Watering application rates will vary with different types of plants, soils and climates. New lawn must be kept moist, and newly-transplanted shrubs must be watered every day or two. Established plants will need deeper, less frequent watering. The following guidelines will get you started.
1. Do not operate more than one valve at a time.
2. Water early in the morning when it is least windy and pressure is the greatest. Early morning watering will also reduce water evaporation. Watering in the early evening is not recommended. A lawn is more likely to get diseases when wet for a long duration, especially overnight during the summer. Watering on a hot summer day may also burn the plants.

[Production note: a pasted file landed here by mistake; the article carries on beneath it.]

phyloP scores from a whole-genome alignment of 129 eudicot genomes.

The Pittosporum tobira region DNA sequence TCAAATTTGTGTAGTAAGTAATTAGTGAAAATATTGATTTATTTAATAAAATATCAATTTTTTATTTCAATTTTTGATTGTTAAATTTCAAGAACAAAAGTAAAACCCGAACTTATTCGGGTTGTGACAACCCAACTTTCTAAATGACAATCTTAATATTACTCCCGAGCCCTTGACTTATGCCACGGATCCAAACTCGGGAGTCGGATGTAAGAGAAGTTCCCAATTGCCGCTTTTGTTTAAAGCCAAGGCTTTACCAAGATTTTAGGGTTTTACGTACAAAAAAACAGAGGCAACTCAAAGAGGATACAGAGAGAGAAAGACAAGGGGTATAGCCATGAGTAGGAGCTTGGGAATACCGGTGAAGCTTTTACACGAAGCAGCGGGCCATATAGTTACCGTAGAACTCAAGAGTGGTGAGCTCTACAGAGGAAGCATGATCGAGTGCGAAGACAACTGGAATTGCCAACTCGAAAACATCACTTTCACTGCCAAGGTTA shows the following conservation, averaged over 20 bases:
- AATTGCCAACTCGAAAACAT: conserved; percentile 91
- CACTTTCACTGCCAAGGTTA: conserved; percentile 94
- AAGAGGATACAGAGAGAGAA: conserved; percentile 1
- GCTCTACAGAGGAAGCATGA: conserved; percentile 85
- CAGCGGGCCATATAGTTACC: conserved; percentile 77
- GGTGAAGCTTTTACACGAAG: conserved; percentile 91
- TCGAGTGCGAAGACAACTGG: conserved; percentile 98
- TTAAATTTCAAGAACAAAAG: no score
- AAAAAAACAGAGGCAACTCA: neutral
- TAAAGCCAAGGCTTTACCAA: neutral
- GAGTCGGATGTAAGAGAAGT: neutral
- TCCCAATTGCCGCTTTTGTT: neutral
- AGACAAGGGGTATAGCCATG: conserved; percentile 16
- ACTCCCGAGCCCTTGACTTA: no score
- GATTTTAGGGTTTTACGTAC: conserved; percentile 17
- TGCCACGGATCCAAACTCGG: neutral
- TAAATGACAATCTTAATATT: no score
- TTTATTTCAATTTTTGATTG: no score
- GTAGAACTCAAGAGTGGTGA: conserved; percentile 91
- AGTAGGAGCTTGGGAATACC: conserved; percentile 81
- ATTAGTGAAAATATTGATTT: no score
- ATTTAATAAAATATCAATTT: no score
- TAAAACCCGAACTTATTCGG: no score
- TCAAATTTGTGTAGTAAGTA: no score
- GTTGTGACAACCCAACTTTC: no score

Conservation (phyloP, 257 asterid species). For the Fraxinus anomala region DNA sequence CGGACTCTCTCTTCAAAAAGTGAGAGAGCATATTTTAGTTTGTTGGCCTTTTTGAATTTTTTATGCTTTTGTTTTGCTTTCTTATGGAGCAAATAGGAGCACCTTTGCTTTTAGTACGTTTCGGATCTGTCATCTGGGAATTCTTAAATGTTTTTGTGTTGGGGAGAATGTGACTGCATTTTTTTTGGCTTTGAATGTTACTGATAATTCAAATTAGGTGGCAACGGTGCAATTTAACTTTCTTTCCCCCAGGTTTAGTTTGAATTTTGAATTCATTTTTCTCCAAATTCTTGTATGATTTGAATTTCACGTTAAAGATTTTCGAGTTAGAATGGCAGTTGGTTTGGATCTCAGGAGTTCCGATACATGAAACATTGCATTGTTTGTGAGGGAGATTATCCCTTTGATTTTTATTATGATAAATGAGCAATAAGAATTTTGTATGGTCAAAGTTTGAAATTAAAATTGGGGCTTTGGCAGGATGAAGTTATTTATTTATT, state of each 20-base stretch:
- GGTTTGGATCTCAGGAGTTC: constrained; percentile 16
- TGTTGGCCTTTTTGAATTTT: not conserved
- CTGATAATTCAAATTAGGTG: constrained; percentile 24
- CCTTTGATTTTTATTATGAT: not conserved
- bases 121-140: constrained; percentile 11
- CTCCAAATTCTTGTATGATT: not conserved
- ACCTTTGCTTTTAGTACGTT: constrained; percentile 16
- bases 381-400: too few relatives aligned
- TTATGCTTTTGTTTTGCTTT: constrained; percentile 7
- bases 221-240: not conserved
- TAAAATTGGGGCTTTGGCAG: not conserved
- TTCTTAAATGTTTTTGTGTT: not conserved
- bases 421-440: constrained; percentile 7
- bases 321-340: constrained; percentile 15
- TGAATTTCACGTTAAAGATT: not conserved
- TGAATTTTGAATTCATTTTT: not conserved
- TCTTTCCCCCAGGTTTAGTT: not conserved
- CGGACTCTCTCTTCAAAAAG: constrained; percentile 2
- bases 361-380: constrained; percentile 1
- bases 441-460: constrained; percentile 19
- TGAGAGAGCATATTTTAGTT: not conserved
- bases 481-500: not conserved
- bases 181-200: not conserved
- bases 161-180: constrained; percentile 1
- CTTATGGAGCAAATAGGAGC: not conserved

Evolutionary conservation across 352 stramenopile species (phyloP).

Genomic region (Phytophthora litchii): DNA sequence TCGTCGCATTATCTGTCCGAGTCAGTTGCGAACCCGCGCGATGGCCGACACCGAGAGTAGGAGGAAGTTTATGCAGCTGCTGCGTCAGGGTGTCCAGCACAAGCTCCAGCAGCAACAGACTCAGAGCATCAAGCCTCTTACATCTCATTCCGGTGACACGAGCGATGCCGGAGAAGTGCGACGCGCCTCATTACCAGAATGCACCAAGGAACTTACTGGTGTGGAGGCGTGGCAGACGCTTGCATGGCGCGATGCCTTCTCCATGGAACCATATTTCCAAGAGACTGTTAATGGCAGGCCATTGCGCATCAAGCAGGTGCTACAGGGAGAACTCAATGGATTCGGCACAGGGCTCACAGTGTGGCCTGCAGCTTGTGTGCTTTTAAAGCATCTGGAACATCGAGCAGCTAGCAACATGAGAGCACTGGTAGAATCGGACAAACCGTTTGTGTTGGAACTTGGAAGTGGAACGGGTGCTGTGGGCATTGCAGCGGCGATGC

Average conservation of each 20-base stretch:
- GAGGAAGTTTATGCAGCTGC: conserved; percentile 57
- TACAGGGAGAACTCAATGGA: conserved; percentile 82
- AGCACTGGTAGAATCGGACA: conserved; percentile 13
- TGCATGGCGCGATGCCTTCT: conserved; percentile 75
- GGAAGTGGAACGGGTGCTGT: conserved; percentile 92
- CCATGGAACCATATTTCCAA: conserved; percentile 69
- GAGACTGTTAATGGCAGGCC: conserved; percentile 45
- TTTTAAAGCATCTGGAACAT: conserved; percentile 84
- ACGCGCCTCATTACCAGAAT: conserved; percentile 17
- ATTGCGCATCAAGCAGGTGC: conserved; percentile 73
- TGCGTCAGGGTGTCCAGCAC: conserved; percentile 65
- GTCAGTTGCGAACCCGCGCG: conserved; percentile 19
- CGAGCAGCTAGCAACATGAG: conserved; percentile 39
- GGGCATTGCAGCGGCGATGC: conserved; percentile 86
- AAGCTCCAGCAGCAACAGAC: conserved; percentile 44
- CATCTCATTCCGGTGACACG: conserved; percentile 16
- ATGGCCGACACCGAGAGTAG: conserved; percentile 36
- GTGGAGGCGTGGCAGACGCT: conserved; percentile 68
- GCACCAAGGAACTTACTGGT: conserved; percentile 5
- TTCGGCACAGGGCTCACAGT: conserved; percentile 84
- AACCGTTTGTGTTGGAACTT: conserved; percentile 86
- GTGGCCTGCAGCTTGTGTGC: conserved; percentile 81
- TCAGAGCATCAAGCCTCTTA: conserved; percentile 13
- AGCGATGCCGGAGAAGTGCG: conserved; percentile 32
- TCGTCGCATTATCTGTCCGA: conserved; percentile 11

3. In most areas, lawns require 1½” to 2″ of water per week in the hottest months. Hot and arid areas may require more.
4. Manually activate your system every week or so to make sure everything is operating correctly. Check and clean sprinklers to ensure proper functioning.
Choosing Sprinkler Nozzles
When designing an irrigation system, it is important to ensure that the precipitation (rate at which water is applied) is even over each zone of coverage. “Matched precipitation” is accomplished by selecting the appropriate nozzles, or zoning together sprinklers with the same precipitation rate. The two criteria to consider are a sprinkler’s flow rate and arc of coverage. The illustration (below) depicts three different sprinkler heads with matched precipitation rates. In each case, one gallon per minute (GPM) is applied to each quarter circle and precipitation is therefore matched.